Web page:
Facebook tale of three retirements

Important consideration: Know when to quit! Often later is better, even if you could get by leaving the job earlier.

Lots of people find Facebook a waste of time. And/or boring.

Until they don’t! Like me.

I got two Facebook posts/messages this week about three old friends. A married couple and a former work buddy.

The couple’s posts are often interesting. Lots of travel. Visiting grandkids, etc. He worked for the Public Health Service for 30 plus years. She had a little less time with the World Bank. They retired in their early 60s. With good, and good-for-life monthly retirement benefits, and health insurance with the employer paying most of the premium. Now they have His and Hers Volvos. Beach home. This week they’re in West Palm Beach watching the Washington Nationals trying to regroup in spring training. But that’s another story…

The other Facebook item was from a former coworker asking about someone we worked with for years. Now he’s dropped off the grid, at least to us. Maybe intentionally. He retired about 20 years ago on a decent but fixed (no inflation adjustments, ever) pension from our old employer. He took his 401k with him (about $200k I think) and devoted full time to managing his portfolio. Day trading. He apparently lost everything within a year. Then a series of jobs in big box stores. Then nothing.

The couple did their homework, understood their annuity and TSP, and crunched the numbers. They are living at least as well in retirement. And not working.

My former buddy took another route. He left with a smaller (noncontributory) fixed pension benefit. He counted on it, and building his portfolio to provide for him in retirement. Except when last heard from, in his 80s, he was still working.

So, you want Palm Beach? Or peanut butter? Or something in between, but comfortable. Important consideration: Know when to quit! And often later is better, even if you could get by leaving the job earlier. So how do you maximize your retirement income? We asked benefits expert Tammy Flanagan who plans fed retirements for a living. She’ll be my guest this morning at 10 a.m. on Your Turn (www.federalnewsnetwork.com or 1500 AM in D.C.) talking about how relatively easy — and smart — it is to boost your retirement income. Meantime, she sent this outline of what we’ll be talking about at 10 am. In this example it shows how it would work for an employee making $80,000:

Length of Service at age 60: 19 years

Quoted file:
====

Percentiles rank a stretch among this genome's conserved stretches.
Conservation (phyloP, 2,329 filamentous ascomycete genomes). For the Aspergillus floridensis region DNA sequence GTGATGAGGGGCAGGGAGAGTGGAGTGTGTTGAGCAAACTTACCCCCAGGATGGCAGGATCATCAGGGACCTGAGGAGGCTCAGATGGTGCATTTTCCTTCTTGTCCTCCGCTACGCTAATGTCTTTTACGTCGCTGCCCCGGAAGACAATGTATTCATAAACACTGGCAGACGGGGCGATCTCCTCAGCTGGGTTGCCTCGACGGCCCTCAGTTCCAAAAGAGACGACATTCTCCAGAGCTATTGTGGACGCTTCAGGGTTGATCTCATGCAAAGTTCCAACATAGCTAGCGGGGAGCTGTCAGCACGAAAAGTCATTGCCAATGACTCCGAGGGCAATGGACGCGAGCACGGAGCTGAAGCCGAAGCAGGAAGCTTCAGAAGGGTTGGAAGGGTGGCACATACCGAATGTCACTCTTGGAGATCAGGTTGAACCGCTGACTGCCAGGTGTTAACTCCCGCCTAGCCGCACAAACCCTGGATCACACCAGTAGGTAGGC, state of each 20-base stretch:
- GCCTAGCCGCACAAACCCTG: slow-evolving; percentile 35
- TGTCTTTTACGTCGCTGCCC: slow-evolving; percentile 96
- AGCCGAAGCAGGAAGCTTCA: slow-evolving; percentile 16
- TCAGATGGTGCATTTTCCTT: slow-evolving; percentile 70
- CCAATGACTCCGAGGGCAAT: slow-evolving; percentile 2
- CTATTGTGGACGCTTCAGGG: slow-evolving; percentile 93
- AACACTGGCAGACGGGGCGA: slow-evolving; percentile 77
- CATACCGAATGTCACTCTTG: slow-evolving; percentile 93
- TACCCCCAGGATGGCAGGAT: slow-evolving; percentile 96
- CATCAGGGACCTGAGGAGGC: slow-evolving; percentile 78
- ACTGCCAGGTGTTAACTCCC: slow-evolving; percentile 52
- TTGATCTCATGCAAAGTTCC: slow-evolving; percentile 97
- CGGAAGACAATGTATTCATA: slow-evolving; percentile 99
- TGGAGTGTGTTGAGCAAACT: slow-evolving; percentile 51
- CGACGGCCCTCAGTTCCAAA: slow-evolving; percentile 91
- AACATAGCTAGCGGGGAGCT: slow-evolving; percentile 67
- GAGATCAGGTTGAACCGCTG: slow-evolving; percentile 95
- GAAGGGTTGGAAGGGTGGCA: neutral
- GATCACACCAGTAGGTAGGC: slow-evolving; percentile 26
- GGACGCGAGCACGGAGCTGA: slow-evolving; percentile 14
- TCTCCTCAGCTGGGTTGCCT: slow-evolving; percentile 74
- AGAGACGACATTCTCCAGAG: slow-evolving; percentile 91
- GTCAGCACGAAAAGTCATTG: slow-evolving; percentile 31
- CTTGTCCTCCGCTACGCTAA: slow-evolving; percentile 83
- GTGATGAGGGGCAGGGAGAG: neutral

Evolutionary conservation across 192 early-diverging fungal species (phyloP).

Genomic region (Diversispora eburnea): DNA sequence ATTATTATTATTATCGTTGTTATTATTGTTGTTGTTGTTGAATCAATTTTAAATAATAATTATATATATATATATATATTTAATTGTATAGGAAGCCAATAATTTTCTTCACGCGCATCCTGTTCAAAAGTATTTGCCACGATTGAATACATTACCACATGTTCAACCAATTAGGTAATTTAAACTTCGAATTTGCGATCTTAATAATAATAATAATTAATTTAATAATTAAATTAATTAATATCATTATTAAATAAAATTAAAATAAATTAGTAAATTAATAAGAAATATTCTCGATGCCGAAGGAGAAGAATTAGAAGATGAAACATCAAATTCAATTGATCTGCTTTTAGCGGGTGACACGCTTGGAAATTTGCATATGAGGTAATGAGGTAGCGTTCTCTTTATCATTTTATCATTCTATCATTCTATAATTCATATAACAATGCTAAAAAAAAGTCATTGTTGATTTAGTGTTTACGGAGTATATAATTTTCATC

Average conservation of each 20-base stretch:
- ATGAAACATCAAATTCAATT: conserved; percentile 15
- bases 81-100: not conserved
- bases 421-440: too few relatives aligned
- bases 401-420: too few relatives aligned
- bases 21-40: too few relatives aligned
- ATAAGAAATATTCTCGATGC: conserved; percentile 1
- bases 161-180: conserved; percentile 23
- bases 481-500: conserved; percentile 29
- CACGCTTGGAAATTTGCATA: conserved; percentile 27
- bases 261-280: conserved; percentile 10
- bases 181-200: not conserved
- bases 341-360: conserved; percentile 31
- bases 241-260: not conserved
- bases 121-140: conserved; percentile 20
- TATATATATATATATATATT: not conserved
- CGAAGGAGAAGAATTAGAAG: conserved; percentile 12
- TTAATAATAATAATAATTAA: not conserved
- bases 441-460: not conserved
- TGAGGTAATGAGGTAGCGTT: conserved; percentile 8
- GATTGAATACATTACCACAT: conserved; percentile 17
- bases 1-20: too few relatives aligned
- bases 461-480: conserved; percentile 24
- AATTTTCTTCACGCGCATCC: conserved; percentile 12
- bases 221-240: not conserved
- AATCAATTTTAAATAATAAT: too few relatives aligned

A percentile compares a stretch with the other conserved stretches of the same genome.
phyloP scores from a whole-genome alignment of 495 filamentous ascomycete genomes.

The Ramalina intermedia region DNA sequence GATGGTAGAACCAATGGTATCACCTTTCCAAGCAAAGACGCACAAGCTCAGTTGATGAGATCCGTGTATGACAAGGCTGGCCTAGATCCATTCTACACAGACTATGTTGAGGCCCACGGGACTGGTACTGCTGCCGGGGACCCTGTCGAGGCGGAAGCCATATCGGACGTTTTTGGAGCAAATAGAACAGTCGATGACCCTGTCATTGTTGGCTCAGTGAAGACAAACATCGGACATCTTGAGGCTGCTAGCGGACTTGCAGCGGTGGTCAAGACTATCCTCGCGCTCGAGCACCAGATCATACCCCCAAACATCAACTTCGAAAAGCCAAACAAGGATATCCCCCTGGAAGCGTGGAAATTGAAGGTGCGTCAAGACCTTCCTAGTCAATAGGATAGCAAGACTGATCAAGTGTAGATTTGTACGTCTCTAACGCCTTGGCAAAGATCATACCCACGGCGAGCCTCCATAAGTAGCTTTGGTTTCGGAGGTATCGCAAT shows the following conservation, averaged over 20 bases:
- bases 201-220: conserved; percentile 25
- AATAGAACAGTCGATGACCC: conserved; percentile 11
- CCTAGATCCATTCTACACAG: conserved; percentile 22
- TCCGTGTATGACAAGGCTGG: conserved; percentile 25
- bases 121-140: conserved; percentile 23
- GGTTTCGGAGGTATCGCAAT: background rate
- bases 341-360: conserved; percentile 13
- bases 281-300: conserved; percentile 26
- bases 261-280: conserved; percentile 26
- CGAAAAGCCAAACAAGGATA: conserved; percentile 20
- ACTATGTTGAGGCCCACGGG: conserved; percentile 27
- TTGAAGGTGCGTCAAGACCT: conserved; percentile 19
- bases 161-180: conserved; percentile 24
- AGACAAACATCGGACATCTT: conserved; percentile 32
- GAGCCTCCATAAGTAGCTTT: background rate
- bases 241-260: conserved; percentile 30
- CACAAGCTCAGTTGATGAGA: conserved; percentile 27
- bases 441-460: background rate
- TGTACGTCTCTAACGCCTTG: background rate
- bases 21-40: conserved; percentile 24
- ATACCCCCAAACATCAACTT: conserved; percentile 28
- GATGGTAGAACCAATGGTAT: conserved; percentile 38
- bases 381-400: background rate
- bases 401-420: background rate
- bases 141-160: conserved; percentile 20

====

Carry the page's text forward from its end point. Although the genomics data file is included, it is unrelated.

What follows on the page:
19 x $80,000 x 1% = $15,200 x .90 = $13,680 (10% reduction under the MRA + 10% retirement because employee didn’t have 20 years of service at age 60 to qualify for an unreduced retirement)

Length of Service at age 61: 20 years
20 x $80,000 x 1% = $16,000 + $12,000 = $28,000 (The extra $12,000 represents a FERS supplement of $1,000 a month payable to age 62 when retiree could file for SSA and get an even larger SSA benefit based on their lifetime of FICA taxed wages)

Length of Service at age 62: 21 years
21 x $80,000 x 1.1% = $18,400 + $24,000 = $42,480 (The $24,000 represents the SSA benefit payable at age 62 of $2,000 a month from their lifetime of FICA taxed wages)

Of course the person who left at age 60 could claim their SSA benefit, but the gap would still be close to $5,000 a year or $600 a month in their FERS basic retirement benefit — for life! They would have benefited from two more years at their presumably highest earning years added to their SSA record, and two more years of contributions and growth to their TSP account.

They could withdraw $24,000 a year from their TSP account so that they could receive $43,000 a year by delaying claiming SSA to age 70, and then take much smaller payments from the TSP so that they will satisfy the required minimum distributions at age 72.

So is it worth considering working longer to protect your buying power in retirement? Or is that too horrible a concept? Many will probably conclude it’s worth putting it high up on their retirement planning checklist. And passing on to a younger FERS friend who is living with the thought he or she may leave sooner than they should.

Tammy Flanagan works full-time-plus as a retirement consultant. She’s helped lots of feds make life-improving decisions. And she can be reached at Tammy@retirefederal.com.

Nearly Useless Factoid

By David Thornton

Jupiter spins faster than any other planet in the Solar System, despite its size. Its day is just under 10 hours long.

Source: Cool Cosmos

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